Are There Viable Insulation Alternatives for Green Construction?

5674 Last modified by the author on 25/05/2022 - 18:53
Are There Viable Insulation Alternatives for Green Construction?

Traditional construction techniques can contribute to global warming. For example, the extruded polystyrene commonly used for insulating homes has a global warming potential that’s 1,430 times greater than carbon dioxide.

However, failing to insulate properly costs precious energy, depleting nonrenewable resources like heating oil. Are there viable insulation alternatives for green construction? Here are eight things to consider.

1. Start at the Bottom

Anyone who has slept in a bedroom above an uninsulated garage knows that a cold floor can result in all-over chills. Concrete foundations aren’t particularly warm, and homes with crawl spaces allow frigid temperatures to creep beneath your floorboards.

Consider flooring choices like carpet, which keep your rooms toastier in winter while deadening sound. The latter quality comes in handy in office environments where the clatter of heels on concrete or tile can create an uncomfortable din.

If you choose another material like laminate, consider installing an underlayment to insulate further and mute sound. You’ll also create a more giving surface, which is helpful for folks with sore lower backs or knees.

2. Sheep’s Wool

Human beings have long used wool to insulate their bodies. It’s a natural leap to use it for insulating homes, too.

Sheep’s wool offers an R-value equal to or greater than many fiberglass and cellulose counterparts. It also features a water-repelling exterior that helps maintain humidity levels in your home. It’s durable and resistant to fire and mold, but it’s also pricey.

3. Denim

Denim was chosen for jeans because of its rugged durability. That same quality is part of the reason this material makes a viable insulation alternative for green construction.

The technology used to produce this insulation keeps 200 tons of denim a month from landfills. It contains 85% recycled material and each cotton fiber is 100% recyclable at the end of its usable life. Recycled denim insulation contains no volatile organic compounds (VOCs), keeping your indoor air safer for you and your family. Although it sounds exotic, denim appears in many common insulation products.

4. Cork

Cork is a highly renewable resource. It comes from tree bark that manufacturers can harvest without harming the tree. These trees become ready to use in 25 years, and you can collect from them every nine years without harming the plant.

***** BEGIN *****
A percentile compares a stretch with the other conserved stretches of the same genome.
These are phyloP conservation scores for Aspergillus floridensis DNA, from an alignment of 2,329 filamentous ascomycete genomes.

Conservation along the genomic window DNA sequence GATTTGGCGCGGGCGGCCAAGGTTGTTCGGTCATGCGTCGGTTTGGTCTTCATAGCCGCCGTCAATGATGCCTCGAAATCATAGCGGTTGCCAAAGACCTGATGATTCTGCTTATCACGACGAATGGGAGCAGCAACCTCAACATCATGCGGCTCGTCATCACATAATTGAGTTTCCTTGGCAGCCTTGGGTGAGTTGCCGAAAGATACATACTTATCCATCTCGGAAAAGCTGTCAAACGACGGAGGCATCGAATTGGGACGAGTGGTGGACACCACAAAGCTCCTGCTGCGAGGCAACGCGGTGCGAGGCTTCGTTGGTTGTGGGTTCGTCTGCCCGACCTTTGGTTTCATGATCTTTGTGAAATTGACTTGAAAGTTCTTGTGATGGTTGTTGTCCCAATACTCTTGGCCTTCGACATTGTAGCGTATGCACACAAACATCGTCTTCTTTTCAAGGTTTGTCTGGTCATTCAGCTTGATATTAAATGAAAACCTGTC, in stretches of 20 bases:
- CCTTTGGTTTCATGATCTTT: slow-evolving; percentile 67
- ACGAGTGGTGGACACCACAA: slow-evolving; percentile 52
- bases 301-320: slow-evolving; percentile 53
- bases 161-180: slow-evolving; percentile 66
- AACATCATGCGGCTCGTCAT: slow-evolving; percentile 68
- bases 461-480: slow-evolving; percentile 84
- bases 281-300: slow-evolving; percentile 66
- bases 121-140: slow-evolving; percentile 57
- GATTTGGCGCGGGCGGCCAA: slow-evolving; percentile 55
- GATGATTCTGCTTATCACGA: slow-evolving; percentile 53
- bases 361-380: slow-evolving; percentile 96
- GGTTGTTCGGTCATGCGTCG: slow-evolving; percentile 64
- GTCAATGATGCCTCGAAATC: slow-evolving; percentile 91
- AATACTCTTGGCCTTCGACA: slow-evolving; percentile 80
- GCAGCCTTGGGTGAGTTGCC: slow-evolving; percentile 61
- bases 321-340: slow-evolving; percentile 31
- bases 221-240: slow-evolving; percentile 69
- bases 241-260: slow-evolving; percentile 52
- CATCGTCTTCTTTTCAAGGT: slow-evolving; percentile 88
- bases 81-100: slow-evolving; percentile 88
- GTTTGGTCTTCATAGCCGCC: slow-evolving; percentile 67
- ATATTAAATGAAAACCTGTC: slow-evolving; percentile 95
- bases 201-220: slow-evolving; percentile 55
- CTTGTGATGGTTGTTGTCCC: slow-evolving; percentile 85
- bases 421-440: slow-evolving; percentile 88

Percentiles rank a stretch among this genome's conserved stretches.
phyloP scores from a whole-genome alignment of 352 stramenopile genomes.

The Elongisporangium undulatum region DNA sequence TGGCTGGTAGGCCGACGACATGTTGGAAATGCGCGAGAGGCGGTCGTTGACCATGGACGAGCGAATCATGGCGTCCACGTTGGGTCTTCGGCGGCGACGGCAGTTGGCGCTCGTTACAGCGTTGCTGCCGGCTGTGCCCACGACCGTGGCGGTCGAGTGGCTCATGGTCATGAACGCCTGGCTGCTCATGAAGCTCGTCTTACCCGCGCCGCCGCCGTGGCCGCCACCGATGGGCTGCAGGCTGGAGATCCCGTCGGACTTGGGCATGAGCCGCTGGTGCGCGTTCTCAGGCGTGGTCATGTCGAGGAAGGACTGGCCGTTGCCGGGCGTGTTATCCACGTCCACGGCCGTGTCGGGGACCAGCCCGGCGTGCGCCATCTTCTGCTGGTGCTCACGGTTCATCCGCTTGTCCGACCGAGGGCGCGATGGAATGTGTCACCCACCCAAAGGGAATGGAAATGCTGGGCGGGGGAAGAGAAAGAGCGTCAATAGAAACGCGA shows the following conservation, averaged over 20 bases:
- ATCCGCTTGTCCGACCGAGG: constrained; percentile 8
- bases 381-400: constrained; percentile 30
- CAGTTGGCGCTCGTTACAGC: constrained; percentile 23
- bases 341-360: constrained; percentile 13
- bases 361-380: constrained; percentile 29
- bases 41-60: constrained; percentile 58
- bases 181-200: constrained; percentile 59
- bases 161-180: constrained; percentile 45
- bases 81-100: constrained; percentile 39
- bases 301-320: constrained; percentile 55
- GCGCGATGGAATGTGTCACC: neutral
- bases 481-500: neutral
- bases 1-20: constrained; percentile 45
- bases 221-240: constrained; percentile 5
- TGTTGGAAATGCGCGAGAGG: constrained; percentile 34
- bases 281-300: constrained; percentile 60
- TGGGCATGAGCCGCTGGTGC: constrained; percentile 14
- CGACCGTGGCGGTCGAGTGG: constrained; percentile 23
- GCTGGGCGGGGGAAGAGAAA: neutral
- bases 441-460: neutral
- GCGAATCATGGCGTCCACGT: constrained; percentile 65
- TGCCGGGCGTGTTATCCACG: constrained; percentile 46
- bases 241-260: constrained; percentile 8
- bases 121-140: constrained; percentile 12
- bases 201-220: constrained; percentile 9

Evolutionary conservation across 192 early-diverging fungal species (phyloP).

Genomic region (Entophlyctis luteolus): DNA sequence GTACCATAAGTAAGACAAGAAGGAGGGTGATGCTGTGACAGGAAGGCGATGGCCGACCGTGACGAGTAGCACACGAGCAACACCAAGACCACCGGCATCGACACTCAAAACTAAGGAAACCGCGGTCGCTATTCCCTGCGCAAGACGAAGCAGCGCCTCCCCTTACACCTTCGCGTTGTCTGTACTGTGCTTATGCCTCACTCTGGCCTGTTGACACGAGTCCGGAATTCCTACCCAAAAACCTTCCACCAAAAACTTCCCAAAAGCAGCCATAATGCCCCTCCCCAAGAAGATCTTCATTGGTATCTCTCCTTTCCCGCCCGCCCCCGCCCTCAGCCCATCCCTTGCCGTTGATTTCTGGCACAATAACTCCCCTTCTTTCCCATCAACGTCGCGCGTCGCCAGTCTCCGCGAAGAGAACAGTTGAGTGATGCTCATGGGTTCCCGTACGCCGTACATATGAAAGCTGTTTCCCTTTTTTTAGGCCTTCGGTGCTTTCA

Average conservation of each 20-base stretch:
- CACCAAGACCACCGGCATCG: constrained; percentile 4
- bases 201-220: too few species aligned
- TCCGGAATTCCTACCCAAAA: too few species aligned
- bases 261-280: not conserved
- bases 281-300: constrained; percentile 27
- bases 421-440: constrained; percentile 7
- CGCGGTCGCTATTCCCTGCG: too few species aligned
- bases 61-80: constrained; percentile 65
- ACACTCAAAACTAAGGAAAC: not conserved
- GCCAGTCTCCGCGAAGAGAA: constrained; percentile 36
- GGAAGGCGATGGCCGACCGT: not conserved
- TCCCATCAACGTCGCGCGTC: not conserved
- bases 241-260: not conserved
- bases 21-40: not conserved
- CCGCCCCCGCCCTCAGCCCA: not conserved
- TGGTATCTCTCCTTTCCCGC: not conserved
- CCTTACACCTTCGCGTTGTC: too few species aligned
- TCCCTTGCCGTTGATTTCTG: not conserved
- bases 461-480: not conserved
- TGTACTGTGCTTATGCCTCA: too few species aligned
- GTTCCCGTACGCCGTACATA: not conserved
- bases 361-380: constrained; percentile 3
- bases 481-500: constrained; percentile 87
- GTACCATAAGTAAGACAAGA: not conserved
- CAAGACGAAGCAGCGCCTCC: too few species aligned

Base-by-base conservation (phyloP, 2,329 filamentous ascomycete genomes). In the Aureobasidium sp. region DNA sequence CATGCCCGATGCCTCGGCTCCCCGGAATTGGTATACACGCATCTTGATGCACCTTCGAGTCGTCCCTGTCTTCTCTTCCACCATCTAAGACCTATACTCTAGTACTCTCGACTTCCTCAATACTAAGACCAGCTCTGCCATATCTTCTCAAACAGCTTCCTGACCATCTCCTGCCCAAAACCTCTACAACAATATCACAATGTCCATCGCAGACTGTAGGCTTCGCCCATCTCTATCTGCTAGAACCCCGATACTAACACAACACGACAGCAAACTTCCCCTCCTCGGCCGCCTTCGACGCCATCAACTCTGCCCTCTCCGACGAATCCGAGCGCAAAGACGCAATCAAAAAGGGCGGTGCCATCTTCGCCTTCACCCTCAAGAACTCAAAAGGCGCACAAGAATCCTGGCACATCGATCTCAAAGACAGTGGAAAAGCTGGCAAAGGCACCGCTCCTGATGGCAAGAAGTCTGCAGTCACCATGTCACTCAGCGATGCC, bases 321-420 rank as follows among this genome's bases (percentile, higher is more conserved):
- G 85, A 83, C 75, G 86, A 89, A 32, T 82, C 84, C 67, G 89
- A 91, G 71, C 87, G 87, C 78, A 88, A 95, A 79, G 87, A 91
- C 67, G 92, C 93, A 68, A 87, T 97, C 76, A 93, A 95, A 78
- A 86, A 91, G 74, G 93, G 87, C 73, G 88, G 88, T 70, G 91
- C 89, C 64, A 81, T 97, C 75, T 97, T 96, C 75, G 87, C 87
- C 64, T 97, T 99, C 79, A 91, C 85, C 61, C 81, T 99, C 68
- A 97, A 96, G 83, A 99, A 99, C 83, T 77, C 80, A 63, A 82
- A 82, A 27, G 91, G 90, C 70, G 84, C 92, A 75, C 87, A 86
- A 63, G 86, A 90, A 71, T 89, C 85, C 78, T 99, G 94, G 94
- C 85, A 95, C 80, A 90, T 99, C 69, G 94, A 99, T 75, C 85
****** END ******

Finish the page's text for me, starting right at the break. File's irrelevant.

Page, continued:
Cork is excellent protection against the damp, making it ideal for use in humid conditions. Think about the way corks keep liquid safely inside a wine bottle.

Furthermore, you don’t have to wear protective gear while installing cork insulation. It produces no dust and releases no VOCs.

5. Mycelium

Mycelium is a fast-growing fungus like a mushroom that manufacturers can grow in agricultural secondaries like straw. Insulation made from this material offers superior soundproofing and fire protection. It’s also carbon-negative, since it traps 16 metric tons or more of carbon per month.

Mycelium insulation comes in panels for easy installation. Manufacturers also use this stuff for making packaging materials – an ecological alternative to packing peanuts. While this insulation isn’t yet widely available, you can expect to see more of it in the coming years.

6. Fiberglass From Recycled Glass

Fiberglass comes from hundreds of tiny glass fibers – hence the name. During installation, you need to use caution. Don protective face coverings to prevent the slivers from entering your eyes or nasal passages.

This type of insulation qualifies as green because it requires little energy to produce. However, some manufacturers go a step further in their sustainability initiatives by making their products from recycled glass. Such processes reduce energy needs further while keeping discarded bottles out of landfills.

7. Cellulose Fiber

Cellulose is one of the three most frequently used insulation materials in modern home ceilings and walls. Fortunately, it’s also highly sustainable. It’s made from recycled newspapers and denim, keeping tons of material out of landfills each year. It’s also biodegradable and inexpensive to produce.

One reason this green insulation alternative is so popular is that you don’t have to remove an entire wall to install it. It comes in various types, including a loose-fill version that you can use specialty blowers to add to existing structures. You can also find dense-packed cellulose, which flows into cavities like liquid, or wet-spray cellulose, which uses water to adhere to inside walls.

8. Look Skyward

Today’s modern soaring ceilings can mean feeling chilly in your living room, no matter how much insulation you install. However, a few handy tricks will help you distribute heat more evenly, enhancing your comfort.

Set your ceiling fans to spin slowly clockwise during the winter. This distributes the warm air collected at the ceiling throughout the room. Keep furniture away from your vents and check your doors and windows for tight seals.

Viable Insulation Alternatives for Green Construction

Traditional insulation types like polystyrene can wreak environmental disaster. However, there are several viable insulation alternatives for green construction. Consider the options above for your next builds. You’ll protect the planet while enhancing your customers’ comfort in their new homes.

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Evelyn Long